I believe I have the pulley system figured out. In the fuselage and at the two inboard engines there will be two pulleys each. I'm going to glue them together and use two nylon thrust bearings as hubs with the shafts cut down to fit. I'll use music wire as the axle and two more thrust bearings to hold the rotating drive train at each pulley set up. The belts I have, have a 15% stretch capacity but I won't be stretching them to the maximum - too much stress on the structure. So I'm going to size the plan down so the distance between the pulleys are 1/4" less than planned. That will reduce the wing-span down to around 48". I'll be going to the printing store with the plan on CD and ask them to copy it so the distance from the center of the fuselage to the center of the inboard engine is 6 1/4". It'll be time for someone else to "Go figure".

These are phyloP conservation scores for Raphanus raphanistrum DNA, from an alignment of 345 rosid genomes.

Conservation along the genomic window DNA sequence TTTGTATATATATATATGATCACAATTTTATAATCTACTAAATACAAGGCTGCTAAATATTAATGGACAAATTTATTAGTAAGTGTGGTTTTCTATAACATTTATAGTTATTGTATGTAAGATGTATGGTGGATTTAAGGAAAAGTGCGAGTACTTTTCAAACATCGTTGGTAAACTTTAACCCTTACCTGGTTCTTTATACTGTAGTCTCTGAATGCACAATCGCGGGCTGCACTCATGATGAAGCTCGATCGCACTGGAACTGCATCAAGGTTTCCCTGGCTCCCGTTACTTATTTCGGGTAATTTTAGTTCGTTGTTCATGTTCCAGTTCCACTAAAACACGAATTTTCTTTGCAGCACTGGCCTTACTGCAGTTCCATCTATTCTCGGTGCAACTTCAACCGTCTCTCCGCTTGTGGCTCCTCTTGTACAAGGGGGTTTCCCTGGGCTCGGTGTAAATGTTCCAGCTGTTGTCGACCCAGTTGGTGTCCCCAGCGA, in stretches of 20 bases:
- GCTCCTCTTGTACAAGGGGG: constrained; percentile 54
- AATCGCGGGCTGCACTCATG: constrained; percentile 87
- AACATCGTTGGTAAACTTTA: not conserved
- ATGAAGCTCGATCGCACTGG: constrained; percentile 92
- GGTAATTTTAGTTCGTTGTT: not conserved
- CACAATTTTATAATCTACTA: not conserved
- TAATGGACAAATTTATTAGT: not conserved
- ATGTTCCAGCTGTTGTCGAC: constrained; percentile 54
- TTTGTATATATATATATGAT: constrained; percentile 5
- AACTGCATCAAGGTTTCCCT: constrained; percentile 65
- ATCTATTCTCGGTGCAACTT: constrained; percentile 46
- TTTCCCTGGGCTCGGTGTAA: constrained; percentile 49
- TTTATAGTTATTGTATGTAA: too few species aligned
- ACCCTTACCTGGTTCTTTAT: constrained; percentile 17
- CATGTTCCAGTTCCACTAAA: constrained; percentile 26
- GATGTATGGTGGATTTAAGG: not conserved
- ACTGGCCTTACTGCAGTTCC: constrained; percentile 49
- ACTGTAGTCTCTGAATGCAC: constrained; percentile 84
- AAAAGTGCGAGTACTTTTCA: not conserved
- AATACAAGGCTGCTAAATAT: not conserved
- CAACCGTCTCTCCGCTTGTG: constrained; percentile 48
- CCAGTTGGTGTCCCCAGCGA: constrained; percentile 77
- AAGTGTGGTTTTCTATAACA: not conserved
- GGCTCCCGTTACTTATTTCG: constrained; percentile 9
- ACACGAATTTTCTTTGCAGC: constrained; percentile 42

Nov 21, 2011, 04:58 PM
Registered User
Here's how the plan is working out: On my computer screen it's a certain size so each of the three pages shows completely, separately of course. At 32% it's the exact right size to build from and to use to draft a "new" plan for free flight. At 100% it's real big. At 75% it's "real" size - the "inches" graph matches the real size of inches. I've got it on CD but I'm not sure what to tell the graphic designers at the printing company. Help!
Nov 21, 2011, 06:32 PM
Design is everything.

Suggested design


Hi

My 2 cents worth:

A long rubber motor inside the fuselage, wound by a shaft that runs through the nose.

The rubber is attached to to pulleys at one end, preferably sprocketed and belt driven.

Rough computer sketch attached.

You could probably built a sheet balsa model with the mechanism exposed to test the whole thing. Should be fun.